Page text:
The third of Guy Needham's tribal series, The Mentawai of Indonesia, will be shown as part of the Head On Photo Festival in Australia this year. The exhibition, to be held at the historic ArtHouse Hotel in Sydney, will feature ten of the original portraits taken in 2017 and be on display from May 5th though to June 8th.
Want to know more about visiting New Zealand's 'City of Sails'? Check out this guide on AFAR.com that I locally edited, to find out the best places to stay, where to eat & drink, what to do, and of course, where to shop. The AFAR Guide to Auckland is here.
If you'd like to know what it's really like living with an ancient tribe in the equatorial rainforest check out my latest article in the New Zealand Herald to find out about coping with leeches, rotting wood, poison arrows and medicine men.
“Hold on, I just need to scrape something off…” My guide had removed his gumboot and was reaching for a knife. Slowly he sliced the blade down his leg to remove the blood sucking leech that had attached itself to him. “Welcome to Mentawai!” he said with a broad grin.
The leech and I were on the island of Siberut in the Indian Ocean, 150km west of Sumatra, on one of Indonesia’s 17,000 islands. I was there to spend a week living with the Mentawai tribe, a proud, independent hunter-gatherer people living off the land since the Stone Age.
Far from your typical holiday, only a few people make it this deep into the equatorial rainforest, and had I not been researching for an exhibition I doubt I would have heard of them. So, here I was, three flights, one ‘fast’ ferry, 1 motorcycle ride, 3 hours on a motorized canoe, and 2 hours tramping through mud later. No electricity,...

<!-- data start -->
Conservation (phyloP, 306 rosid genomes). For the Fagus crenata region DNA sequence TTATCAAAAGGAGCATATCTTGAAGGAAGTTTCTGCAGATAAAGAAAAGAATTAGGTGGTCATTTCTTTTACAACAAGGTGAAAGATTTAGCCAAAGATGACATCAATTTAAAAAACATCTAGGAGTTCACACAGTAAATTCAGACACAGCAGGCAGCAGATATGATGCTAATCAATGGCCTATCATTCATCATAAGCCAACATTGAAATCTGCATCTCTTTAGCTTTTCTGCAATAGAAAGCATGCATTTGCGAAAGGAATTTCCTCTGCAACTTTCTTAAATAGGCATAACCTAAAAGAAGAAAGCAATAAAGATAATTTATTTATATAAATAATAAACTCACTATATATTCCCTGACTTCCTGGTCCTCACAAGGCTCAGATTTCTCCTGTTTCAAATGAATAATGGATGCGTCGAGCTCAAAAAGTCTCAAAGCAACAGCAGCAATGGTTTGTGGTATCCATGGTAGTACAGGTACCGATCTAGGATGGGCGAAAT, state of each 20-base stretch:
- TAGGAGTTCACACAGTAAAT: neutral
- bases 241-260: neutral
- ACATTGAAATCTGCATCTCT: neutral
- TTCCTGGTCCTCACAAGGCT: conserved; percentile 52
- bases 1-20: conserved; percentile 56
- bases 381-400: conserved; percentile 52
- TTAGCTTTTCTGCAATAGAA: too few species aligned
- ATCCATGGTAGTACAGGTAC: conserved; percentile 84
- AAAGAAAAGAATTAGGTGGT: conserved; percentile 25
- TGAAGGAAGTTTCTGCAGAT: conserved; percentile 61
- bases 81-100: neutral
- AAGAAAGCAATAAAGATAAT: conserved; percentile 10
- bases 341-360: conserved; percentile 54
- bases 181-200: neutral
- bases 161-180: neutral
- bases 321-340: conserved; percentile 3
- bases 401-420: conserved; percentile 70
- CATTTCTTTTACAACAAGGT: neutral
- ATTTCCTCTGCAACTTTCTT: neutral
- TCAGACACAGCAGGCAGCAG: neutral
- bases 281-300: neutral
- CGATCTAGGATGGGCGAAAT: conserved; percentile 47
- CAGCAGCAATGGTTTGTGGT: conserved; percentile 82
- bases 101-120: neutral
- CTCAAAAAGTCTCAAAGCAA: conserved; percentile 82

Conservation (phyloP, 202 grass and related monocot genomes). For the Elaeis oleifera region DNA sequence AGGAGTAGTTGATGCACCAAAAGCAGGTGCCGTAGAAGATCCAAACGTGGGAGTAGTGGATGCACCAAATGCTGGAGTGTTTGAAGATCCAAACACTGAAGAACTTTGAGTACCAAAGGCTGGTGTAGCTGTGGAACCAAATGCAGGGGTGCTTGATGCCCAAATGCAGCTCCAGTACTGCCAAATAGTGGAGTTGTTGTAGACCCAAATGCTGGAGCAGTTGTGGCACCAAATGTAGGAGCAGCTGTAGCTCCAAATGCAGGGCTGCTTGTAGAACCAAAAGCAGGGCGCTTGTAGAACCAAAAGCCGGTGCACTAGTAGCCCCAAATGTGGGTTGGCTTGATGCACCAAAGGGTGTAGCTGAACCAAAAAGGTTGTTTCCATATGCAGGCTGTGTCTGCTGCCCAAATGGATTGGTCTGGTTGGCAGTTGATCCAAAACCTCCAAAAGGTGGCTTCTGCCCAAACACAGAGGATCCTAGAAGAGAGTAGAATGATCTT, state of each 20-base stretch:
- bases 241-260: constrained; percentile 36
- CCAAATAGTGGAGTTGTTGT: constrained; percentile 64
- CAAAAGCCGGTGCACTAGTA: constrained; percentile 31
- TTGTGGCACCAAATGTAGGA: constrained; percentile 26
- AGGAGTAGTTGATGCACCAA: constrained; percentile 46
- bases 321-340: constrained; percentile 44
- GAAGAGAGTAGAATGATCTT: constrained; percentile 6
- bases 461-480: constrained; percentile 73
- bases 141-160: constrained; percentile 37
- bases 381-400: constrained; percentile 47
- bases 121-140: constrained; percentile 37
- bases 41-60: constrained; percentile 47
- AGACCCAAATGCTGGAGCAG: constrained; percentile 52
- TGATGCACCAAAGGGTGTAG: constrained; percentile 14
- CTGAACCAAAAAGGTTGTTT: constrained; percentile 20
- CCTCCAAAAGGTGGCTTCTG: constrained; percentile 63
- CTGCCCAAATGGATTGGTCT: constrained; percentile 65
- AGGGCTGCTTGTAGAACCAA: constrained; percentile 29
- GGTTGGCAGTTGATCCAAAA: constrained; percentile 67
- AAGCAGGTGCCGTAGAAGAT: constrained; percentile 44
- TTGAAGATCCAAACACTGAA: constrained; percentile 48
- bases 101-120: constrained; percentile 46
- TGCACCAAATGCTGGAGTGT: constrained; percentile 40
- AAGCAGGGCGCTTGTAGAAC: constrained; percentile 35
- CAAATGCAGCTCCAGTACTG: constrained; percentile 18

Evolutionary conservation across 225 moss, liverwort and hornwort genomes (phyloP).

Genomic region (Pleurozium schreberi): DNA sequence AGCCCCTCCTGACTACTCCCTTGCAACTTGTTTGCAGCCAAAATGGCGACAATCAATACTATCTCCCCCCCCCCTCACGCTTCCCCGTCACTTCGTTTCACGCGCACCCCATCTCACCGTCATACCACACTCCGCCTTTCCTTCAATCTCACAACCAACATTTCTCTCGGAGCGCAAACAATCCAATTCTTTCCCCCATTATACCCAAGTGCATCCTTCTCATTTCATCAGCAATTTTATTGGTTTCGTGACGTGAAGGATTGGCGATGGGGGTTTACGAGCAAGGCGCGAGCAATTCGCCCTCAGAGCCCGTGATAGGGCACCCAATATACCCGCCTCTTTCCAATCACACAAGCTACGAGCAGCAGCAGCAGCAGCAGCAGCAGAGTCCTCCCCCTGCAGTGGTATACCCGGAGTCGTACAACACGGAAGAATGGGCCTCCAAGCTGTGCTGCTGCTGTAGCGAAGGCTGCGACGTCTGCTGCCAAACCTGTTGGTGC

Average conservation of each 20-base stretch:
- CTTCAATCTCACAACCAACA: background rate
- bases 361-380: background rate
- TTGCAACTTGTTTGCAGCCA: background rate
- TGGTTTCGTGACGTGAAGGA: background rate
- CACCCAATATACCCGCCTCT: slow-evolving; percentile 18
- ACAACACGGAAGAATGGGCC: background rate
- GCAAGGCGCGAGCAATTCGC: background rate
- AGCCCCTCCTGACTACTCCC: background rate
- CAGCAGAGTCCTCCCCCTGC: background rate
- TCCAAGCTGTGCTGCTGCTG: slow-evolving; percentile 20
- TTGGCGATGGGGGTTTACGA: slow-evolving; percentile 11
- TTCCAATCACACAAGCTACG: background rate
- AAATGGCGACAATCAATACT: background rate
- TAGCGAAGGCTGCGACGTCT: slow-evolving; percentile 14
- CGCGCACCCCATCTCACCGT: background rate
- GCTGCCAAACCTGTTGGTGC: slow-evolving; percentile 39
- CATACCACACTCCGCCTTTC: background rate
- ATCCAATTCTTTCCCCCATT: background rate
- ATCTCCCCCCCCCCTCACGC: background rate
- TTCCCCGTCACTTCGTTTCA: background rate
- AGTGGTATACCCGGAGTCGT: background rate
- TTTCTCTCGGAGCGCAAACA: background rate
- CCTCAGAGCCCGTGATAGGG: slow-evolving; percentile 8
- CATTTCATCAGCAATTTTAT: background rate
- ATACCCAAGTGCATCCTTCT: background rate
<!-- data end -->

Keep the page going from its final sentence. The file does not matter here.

The Royal Photographic Society, one of the world's premium photography institutions, is featuring a gallery of Shades of Otara on their website. The exhibition was included in the Society's Documentary magazine, The Decisive Moment.
In an exclusive interview with D-Photo magazine Guy Needham talks about the lengths he went to to get the shots for his upcoming exhibition, The Mentawai of Indonesia. The article reveals what it's really like as a photographer where a contrast in culture is the least of your worries. Read journalist Adrian Hatwell's article here.
This image of a young Hamar man holding his borkoto in the Lower Valley of the Omo, Southern Ethiopia, has been awarded 1st Runner Up at this year's London Photo Festival. The image, taken when Guy was working with an NGO in Africa, was part of the 2016 exhibition The Hamar of Ethiopia.
Even the most ardent solo traveller at some stage will need a guide - someone who knows their cantons from their arrondissements better than you do. I’ve used more than 20 guides around the world, from well-known tour companies to local specialists to random taxi drivers, so here are a few simple tips that might help next time you travel.
Choose if you can. Often I travel independently and need a local guide / translator / fixer that can’t be found in a Lonely Planet. TripAdvisor’s online forums are a great starting point – if only to identify companies that specialise in where you’re going – and from there a little desk research will get you far. Don’t necessarily go for the cheapest, make sure they have a good grasp of English over e-mail, and be clear about what costs are and aren’t included.
The tour company isn’t your guide. But the guide will be your company,...